Cypress Hills Interprovincial Park - Centre Block

What to do while you are here

Cypress Hills Interprovincial Park is a beautiful four-season park, full of exciting things to see and do for the whole family.

Water Recreation

Cypress Hills offers exceptional water recreation, including swimming, fishing and canoeing. Boats are only permitted up to 5 horsepower on Loch Leven, making it perfect for canoeing, paddle boating and paddleboarding. Loch Leven has a swimming area and beach, with a service centre. 

The Cypress Hills Leisure Pool opens the third Saturday in June, and operates to the September long weekend. The pool offers swimming lessons throughout the summer, which can be booked using the reservation system. The pool also offers a hot tub, sauna and lawn area to relax and soak up the sun.

The Cypress Hills offer some of the best trout fishing in Saskatchewan. Battle Creek, in the West Block wilderness area, is home to rainbow, brown and brook trout. It's especially excellent for fly fishers and ultra light spin fishers.

Loch Leven, in Centre Block, offers angling for brook and rainbow trout. The most effective method for fishing on Loch Leven is fly fishing. Also in Centre Block is Boiler Creek, which has a series of beaver ponds that feature brookies.


From self-guided interpretive trails to challenging hiking, biking and cross-country ski trails, Cypress Hills has exactly what you're looking for.

Bicycling, Cross-Country Skiing and Hiking Trails

There are 27 km of trails in the Centre Block of Cypress Hills and 16 km in the West Block. These trails are an excellent opportunity to visit the back-country, where you'll want to make sure to bring your camera, as a variety of wildlife is sure to make an appearance. 

These are joint use trails and are great for mountain biking as well as hiking. There are some stretches that are quite demanding but there are varying degrees of difficulty.

The most challenging trail in the park is the Trans Canada Trail, which goes through both the Centre and West Blocks. This is the most difficult trail in the park, and is recommended for seasoned outdoorspeople, but offers breathtaking views. In the West Block, this trail is shared with equestrian riders.

In winter, approximately 15 km of the Centre Block trails are groomed for cross-country skiing.

Highland Rotary Trail

This trail, located near the south end of Loch Lomond, follows the shore of Lonepine Creek. It takes about 45 minutes to complete, and interpretive panels are located along the trail describing the variety of ecosystems and vegetation found in the Cypress highlands.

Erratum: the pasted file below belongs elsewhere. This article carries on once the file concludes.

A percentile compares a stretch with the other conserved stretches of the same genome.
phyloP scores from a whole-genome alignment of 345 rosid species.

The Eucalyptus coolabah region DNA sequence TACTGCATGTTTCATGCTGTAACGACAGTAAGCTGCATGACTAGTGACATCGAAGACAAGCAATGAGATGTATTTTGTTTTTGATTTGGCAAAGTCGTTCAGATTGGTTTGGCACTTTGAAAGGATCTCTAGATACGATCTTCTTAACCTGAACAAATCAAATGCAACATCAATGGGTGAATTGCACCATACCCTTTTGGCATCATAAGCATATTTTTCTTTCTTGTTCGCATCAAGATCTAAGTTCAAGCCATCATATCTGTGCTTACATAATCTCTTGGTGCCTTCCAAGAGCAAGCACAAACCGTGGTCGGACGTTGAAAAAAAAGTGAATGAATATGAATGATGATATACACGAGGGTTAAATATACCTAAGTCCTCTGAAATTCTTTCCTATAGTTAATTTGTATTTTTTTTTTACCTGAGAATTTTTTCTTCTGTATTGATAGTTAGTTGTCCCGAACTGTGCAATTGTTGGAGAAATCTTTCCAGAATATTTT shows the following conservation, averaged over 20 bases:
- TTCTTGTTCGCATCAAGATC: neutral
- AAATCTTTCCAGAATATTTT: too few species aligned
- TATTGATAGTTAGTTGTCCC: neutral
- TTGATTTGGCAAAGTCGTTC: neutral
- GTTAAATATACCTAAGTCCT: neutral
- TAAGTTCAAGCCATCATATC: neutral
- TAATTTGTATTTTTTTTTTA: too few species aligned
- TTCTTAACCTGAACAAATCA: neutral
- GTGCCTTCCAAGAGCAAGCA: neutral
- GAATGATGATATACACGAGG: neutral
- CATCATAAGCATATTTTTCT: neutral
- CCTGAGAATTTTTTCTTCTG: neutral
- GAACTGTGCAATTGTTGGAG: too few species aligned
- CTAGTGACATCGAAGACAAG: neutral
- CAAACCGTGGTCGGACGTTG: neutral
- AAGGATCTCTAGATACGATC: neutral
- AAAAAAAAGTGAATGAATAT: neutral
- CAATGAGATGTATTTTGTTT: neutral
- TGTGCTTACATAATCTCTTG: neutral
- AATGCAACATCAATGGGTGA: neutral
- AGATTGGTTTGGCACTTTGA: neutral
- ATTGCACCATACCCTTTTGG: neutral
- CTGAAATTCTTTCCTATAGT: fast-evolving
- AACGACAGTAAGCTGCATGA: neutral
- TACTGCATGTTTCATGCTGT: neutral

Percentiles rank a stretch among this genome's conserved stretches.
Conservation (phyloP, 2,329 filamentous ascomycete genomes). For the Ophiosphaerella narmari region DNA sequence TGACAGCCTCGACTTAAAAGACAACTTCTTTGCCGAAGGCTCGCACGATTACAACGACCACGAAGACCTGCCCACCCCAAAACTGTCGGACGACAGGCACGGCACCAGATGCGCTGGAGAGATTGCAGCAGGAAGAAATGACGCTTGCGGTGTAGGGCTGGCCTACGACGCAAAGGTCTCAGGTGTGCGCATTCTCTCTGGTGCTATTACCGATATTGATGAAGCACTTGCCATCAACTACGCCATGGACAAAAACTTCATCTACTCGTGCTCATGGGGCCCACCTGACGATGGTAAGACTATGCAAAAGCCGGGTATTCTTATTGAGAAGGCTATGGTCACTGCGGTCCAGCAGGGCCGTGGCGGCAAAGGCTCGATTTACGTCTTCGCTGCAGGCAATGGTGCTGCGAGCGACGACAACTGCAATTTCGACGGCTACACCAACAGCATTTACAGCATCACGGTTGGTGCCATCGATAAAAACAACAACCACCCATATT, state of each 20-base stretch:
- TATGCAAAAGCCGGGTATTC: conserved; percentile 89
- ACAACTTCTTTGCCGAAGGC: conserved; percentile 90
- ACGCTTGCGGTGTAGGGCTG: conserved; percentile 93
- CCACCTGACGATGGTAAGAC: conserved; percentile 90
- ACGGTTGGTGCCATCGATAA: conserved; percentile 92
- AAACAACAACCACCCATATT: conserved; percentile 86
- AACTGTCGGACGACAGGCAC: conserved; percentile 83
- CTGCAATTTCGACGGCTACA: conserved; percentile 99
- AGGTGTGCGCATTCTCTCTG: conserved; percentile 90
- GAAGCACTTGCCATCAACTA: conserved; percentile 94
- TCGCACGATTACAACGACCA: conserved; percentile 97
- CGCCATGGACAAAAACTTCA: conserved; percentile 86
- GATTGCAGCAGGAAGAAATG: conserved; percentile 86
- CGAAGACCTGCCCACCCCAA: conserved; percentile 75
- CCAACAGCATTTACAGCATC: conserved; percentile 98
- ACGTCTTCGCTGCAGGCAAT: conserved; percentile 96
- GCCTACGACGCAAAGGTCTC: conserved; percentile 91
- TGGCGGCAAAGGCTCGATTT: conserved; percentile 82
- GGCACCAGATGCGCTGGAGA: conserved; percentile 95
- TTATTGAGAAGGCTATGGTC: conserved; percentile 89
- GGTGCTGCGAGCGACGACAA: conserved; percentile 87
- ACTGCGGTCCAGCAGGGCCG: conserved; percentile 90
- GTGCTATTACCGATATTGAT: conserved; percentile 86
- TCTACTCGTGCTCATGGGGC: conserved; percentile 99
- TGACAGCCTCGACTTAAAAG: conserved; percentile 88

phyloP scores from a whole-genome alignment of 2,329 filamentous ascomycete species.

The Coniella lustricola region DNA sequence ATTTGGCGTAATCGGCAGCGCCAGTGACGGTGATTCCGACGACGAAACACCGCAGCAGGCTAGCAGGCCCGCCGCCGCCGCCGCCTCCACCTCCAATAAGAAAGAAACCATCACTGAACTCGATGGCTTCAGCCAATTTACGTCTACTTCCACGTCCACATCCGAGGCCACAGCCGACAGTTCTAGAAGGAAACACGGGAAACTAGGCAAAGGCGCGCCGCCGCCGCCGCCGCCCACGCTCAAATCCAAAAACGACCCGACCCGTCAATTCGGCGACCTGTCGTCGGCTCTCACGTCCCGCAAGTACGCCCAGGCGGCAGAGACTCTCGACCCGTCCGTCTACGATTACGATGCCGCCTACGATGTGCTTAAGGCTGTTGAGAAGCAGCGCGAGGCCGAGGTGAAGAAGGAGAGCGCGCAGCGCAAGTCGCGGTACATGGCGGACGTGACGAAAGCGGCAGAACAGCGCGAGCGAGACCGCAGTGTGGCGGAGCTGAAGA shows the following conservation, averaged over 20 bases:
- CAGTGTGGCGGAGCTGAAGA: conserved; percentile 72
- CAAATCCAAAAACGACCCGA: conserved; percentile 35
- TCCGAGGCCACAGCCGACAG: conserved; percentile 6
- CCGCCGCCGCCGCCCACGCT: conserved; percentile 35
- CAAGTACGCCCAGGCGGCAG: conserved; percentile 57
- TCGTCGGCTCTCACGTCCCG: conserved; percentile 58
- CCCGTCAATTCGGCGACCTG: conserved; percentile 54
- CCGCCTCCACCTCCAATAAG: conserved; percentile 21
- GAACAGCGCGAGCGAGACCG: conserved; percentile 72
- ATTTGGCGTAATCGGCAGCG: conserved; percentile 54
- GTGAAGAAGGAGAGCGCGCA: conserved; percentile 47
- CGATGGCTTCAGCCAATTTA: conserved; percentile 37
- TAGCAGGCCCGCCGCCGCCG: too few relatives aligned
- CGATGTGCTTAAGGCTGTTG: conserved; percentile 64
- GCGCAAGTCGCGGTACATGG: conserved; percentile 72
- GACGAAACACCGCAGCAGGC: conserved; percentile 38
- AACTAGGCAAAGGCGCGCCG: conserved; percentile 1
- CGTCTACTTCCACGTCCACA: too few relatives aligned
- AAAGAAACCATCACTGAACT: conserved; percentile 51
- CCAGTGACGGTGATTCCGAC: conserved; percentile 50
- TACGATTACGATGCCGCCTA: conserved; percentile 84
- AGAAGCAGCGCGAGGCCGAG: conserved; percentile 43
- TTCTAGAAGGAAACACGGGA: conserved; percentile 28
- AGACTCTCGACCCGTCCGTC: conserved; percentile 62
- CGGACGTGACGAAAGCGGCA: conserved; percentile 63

Native Prairie Trail

This trail is approximately 2 km in length and features interpretation of the very special native prairie habitat found within the park. Two grassland habitats are represented here, including mixed-grass and fescue prairies. Affected by seasonal changes of drought, rain, grazing and fire, these native prairies continue to evolve, protected within the park. This trail also features two spectacular lookout points.

Snowmobile Trails
A snowmobile area is designated west of the ball diamond road in Centre Block. A minimum snow depth of 12" is required before the snowmobile trails are open. When open, a six square-mile area offers a full range of scenic challenges for snowmobilers, including hills, coulees and aspen/pine forests. Snowmobiling is not permitted outside the designated area of Centre Block, or within West Block.

Valley of the Windfall Trail

This attractive trail passes through a marsh area where a wealth of birdlife can be observed, and through a lodgepole pine forest, where many sub-alpine plants and flowers can be found. Set aside an hour to fully enjoy this trail.

Whispering Pines Trail

The interpretive panels on this trail describe the vegetation and forest management of the park. There are several scenic viewpoints along the trail that make great rest stops.

Other Amenities

Cypress Hills Interprovincial Park is an ideal location for viewing birds and wildlife. Moose, elk, white-tailed deer, bobcat, red squirrel and mule deer routinely make their home in the park, and cougars are seen occasionally. With more than 220 species of bird, including Oregon junco, yellow-bellied sapsucker and ruby-crowned kinglet, living in the park, it is truly a birder's paradise. 

Throughout the summer months, park interpretive staff provide a variety of fun and educational programs and activities. Visitors can also learn new art techniques from the Artist in Residence, take in concerts and plays at the amphitheatre and much more.

Dark Sky Preserve

Cypress Hills is a remarkable place to view the natural beauty of the starry sky. Cypress Hills Interprovincial Park was the first park in Canada to become fully recognized as a Dark-Sky Preserve, and at 39,600 hectares, it is one of the largest in the world.

In the summer months, many opportunities exist to learn more about the night sky through weekly astronomy programs led by interpretive staff at the Cypress Hills Observatory. An annual Summer Star Party is held in August each year, where amateur astronomers gather to share their knowledge with the public.

Cypress Hills Interprovincial Park offers an extremely wide variety of other services, including ziplining, horseback riding, a range of places to eat and drink, a hotel complex, rental cabins, golf, mini-golf, groceries, gasoline, watercraft rental, long-term seasonal camping and much more. Visit our What's Nearby page for all of the details.

Four institutional camps operate within Cypress Hills. Summer camp dates and programs vary between the specific camps. Contact the camp directly for more information:
Camp Harding - (306) 662-3723
Camp Shagabec - (306) 662-3721
Cypress Bible Camp - (306) 662-3956 or
Pinecrest Baptist Bible Camp - (306) 662-3740

Dated: Jan 12, 2018